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Can Stress Cause Early Labor?

Posted by on Jun. 9, 2009 at 12:22 PM
  • 2 Replies

I'm 26 weeks pregnant and I've been SOOOOOOOO stressed out.

I was wondering if stress could cause early labor.





its a girl expecting girl

I vax, I circ, I FF, I'm pro-circumstance, I forward-face at recommended, I use booster seats now, I don't believe in God. Anything else you wanna know?

by on Jun. 9, 2009 at 12:22 PM
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Nic_Stayin_Stng
by on Jun. 9, 2009 at 12:50 PM

YES!!!

It causes hormones that can induce early labor quite easily.  That's why they invented "bed rest".  lol  When I was pregnant with my youngest, I nearly lost him multiple times because my (now) ex was cheating on me and treating me like dirt.  My doctor actually had to call him and ask him if he wanted his baby dead.  Please calm down.  Everything will be ok.  I promise!

monshine2
by Silver Member on Jun. 9, 2009 at 12:57 PM

 Here is an excerpt from something I found online:
http://www.marchofdimes.com/prematurity/21326_27538.asp

What types of stress may contribute to premature delivery?
The routine everyday stresses that we all face, such as work deadlines and traffic delays, probably don't contribute much to premature birth. It's important to keep in mind that stress is not all bad. When managed properly, a little stress can provide us with the drive to meet new challenges.

But certain types of severe or long-lasting stress may pose a risk in pregnancy. Some studies suggest that women who experience negative life events, such as divorce, death in the family, serious illness or loss of a job, may be at increased risk of premature delivery (1). It is important to remember that while these sorts of stress may increase the risk of a premature birth, most women who experience these sorts of stress do not deliver prematurely.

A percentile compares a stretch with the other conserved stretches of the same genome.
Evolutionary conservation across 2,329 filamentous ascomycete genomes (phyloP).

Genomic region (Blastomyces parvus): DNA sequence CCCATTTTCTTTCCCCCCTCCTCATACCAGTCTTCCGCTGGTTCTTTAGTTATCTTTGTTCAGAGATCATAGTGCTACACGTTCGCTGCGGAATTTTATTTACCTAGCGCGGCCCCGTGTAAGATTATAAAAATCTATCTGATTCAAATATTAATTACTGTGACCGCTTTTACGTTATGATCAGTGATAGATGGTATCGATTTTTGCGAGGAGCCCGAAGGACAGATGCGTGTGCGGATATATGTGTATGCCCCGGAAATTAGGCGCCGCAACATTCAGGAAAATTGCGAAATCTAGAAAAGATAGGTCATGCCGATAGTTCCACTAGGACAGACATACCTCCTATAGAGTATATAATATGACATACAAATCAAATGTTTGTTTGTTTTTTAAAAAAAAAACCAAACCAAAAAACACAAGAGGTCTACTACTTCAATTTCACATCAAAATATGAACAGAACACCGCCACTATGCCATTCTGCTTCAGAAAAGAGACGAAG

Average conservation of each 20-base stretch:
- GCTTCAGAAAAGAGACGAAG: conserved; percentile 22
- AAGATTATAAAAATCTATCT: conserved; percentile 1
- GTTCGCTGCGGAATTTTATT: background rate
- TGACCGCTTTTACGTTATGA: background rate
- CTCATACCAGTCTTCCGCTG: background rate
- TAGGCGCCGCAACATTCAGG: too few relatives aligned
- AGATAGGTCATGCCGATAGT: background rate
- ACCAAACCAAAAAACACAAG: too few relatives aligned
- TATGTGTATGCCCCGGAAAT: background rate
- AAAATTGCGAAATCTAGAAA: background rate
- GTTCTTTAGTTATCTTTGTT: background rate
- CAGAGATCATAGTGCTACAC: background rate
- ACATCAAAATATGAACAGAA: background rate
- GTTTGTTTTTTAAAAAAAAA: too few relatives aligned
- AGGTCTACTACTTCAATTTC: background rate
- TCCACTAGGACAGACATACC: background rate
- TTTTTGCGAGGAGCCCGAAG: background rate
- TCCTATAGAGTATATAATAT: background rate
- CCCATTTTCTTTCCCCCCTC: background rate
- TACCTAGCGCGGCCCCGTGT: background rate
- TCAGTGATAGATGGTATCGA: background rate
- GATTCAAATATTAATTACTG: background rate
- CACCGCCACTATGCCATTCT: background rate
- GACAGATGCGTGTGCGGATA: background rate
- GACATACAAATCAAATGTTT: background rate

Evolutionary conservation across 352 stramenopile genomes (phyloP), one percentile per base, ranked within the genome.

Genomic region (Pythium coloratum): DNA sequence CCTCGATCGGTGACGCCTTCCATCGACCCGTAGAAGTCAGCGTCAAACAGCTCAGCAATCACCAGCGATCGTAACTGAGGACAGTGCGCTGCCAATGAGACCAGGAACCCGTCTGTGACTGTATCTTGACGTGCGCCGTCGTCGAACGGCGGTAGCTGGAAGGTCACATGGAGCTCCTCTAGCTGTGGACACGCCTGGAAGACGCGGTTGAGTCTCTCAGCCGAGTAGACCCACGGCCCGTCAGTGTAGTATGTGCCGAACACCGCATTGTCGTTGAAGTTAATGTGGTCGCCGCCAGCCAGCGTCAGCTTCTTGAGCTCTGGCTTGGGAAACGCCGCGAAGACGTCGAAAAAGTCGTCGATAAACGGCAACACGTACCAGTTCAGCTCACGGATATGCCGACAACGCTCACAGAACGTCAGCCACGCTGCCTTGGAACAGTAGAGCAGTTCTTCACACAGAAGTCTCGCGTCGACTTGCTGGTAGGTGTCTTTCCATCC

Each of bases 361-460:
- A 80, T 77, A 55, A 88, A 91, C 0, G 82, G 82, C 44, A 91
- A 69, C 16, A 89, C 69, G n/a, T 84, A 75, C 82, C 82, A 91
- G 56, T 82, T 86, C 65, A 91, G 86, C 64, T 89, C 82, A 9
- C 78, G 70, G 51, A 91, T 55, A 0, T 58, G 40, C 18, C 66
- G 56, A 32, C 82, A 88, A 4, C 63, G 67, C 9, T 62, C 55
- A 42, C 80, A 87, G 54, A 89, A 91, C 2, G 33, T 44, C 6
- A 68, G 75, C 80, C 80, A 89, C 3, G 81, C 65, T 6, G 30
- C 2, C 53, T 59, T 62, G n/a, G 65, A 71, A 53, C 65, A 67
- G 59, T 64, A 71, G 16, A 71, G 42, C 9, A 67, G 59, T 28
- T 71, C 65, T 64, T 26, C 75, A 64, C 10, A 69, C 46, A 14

Women who experience a catastrophic event during pregnancy may be at increased risk for premature delivery. One study found that pregnant women who worked within two miles of the World Trade Center on September 11, 2001, had significantly shorter gestations than women who worked farther from the site (1). Another study found that pregnant women who experienced a major earthquake had shorter gestations (1).

The timing of the event may also influence pregnancy outcome. Studies suggest that women who experienced the World Trade Center attack or an earthquake in the first trimester of pregnancy tended to deliver earlier than women who experienced these catastrophic events later in pregnancy (1).

Chronic stress may play a role in premature delivery. For example, studies suggest that women who are homeless or have serious financial problems may be more likely to deliver prematurely (1). Working outside the home has not been linked to premature birth in most studies. However, women who find their jobs especially physically or emotionally stressful may face some risk (1).

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